“He who watches”, by Louise Erdrich: a deceptive freedom

“He who watches” (The Night Watchman), by Louise Erdrich, translated from English (United States) by Sarah Durcel, Albin Michel, “Terres d’Amérique”, 560 p., €24, digital €16.

A 5 cent piece is what his father used to give him. When Louise Erdrich was little, in the country of the Chippewa Indians (in the prairie, near the Canadian border), she received one every time she wrote a story. Today, she is to Native Americans what Toni Morrison (1931-2019) was to African Americans. Not only a masterful voice covered, apart from the Nobel, with all possible prizes – notably the National Book Award for In the silence of the wind (Albin Michel, 2013). But a writer who knew how to bring a whole world – the Chippewa represent the third largest indigenous group in the United States, behind the Cherokee and the Navajo – into the temple of an American literature that cared nothing about war.

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Erdrich has been publishing for just forty years – since his first short stories, such as “The World’s Greatest Fisherman” (“The best fisherman in the world”, Nelson Algren Prize 1982, in The red convertible, Albin Michel, 2012). Born in 1954 to a father of German origin and a Chippewa Indian mother, she spent her childhood in North Dakota. That’s where all his characters come from. They are not descended from the Indians of westerns or natives feathered that please tourists, but small people, composing with the reality that surrounds them, fighting bitterly for their rights, their lands, their beliefs, their rites and their memory.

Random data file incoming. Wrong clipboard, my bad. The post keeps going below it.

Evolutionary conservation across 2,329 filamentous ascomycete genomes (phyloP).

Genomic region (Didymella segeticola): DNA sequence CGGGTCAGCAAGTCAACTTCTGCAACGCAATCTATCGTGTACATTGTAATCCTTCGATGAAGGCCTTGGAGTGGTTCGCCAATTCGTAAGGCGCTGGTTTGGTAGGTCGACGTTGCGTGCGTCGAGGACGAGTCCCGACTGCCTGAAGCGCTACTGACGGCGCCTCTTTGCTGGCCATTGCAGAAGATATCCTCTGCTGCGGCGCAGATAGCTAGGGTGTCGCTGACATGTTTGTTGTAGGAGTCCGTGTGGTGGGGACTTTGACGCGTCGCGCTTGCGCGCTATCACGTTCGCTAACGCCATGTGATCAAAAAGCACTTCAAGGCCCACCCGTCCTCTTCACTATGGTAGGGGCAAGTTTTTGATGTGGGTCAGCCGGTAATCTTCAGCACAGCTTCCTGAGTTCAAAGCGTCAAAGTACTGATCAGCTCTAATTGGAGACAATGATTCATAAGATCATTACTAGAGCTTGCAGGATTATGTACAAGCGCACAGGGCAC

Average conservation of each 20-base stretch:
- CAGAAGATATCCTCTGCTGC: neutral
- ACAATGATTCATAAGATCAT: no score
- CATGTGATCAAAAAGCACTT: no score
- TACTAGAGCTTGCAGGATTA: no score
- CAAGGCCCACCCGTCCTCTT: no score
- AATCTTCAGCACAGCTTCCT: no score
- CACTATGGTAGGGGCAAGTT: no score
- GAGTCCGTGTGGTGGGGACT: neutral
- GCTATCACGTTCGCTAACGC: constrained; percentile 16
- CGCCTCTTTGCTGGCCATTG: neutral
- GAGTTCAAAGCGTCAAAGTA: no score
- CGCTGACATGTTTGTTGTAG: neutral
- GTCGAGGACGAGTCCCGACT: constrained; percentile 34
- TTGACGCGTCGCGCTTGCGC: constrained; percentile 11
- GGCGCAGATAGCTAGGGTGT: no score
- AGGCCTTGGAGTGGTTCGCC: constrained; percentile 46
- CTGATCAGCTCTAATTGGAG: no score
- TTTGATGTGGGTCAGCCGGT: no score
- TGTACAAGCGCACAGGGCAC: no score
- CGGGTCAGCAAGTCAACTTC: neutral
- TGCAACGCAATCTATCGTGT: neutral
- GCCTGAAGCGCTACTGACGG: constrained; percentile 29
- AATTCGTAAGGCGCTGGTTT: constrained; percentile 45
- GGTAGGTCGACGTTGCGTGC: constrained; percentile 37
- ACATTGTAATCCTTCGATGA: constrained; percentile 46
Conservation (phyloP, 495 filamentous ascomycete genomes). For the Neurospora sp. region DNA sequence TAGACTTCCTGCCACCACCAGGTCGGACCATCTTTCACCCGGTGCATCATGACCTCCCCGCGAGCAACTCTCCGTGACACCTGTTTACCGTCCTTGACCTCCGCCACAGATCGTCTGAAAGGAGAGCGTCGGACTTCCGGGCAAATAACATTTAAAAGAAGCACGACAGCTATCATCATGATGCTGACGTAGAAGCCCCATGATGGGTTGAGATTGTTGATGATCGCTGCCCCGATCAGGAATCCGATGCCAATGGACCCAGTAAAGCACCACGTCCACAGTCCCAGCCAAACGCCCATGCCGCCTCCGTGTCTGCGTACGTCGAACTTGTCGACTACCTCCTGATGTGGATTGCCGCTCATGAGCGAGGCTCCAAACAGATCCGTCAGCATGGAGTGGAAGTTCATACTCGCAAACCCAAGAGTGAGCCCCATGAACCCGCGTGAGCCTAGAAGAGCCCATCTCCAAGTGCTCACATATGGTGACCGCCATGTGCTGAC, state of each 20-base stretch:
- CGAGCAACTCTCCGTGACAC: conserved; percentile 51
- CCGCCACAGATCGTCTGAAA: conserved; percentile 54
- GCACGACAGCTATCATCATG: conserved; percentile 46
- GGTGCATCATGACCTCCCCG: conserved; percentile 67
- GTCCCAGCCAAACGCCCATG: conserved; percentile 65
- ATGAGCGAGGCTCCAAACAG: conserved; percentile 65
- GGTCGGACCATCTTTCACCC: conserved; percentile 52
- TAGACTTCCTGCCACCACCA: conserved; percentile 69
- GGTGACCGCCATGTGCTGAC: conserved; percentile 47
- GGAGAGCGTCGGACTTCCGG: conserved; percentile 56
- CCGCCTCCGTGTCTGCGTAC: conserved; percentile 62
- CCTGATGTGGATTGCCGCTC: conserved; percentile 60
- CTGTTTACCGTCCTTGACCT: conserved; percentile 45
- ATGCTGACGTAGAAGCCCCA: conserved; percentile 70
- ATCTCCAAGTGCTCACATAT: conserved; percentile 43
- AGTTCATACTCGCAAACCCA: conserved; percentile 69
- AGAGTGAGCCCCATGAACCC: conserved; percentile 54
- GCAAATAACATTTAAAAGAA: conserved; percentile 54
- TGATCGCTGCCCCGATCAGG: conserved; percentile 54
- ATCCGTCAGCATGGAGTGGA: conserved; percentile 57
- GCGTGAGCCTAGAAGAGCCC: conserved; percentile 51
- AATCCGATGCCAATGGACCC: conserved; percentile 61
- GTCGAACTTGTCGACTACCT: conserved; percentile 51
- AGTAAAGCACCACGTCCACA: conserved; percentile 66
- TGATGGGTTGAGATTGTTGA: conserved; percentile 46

Unexpected energy

Recently, Erdrich had hinted that she would no longer write. That she had said it all. But, flipping through a packet of letters written in the middle of the 20the century by her grandfather, then chief of the Turtle Mountain tribe (North Dakota), this born storyteller has returned to service. The subject touched her: she felt called. Thus was born The one who watches, his seventeenth novel, winner of the Pulitzer Prize in 2021.

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It is this same kind of unexpected energy that sets the two protagonists, Thomas and Patrice, in motion here. Thomas Wazhashk is a night watchman at a clockwork stone factory, which employs many women from Turtle Mountain. « Wazhashk », in Chippewa, it is the muskrat, this rodent “hydrophilic, modest and hardworking” who, in Indian mythology, manages to recreate the Earth after the Great Flood. This surname suits him well. By sheer force, Thomas learned to read – he has time at night. When he discovers that Congress is proposing a law supposed to “emancipate” the Indians, he understands that the federal government simply wants the “let go”. Sign the end of the reserve. aid they receive. Of their protected status as Indians. In short, “finish them”, as the Americans say… What, protests Thomas? “We survived smallpox, the repeating rifle, the Hotchkiss machine gun and tuberculosis. To the flu of 1918 and four or five murderous wars on American soil, and it is to a series of dull words that we will finally succumb? » Like the writer’s grandfather, Thomas decides to go to Washington to oppose this villainous text. We are in 1953.

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“He who watches”, by Louise Erdrich: a deceptive freedom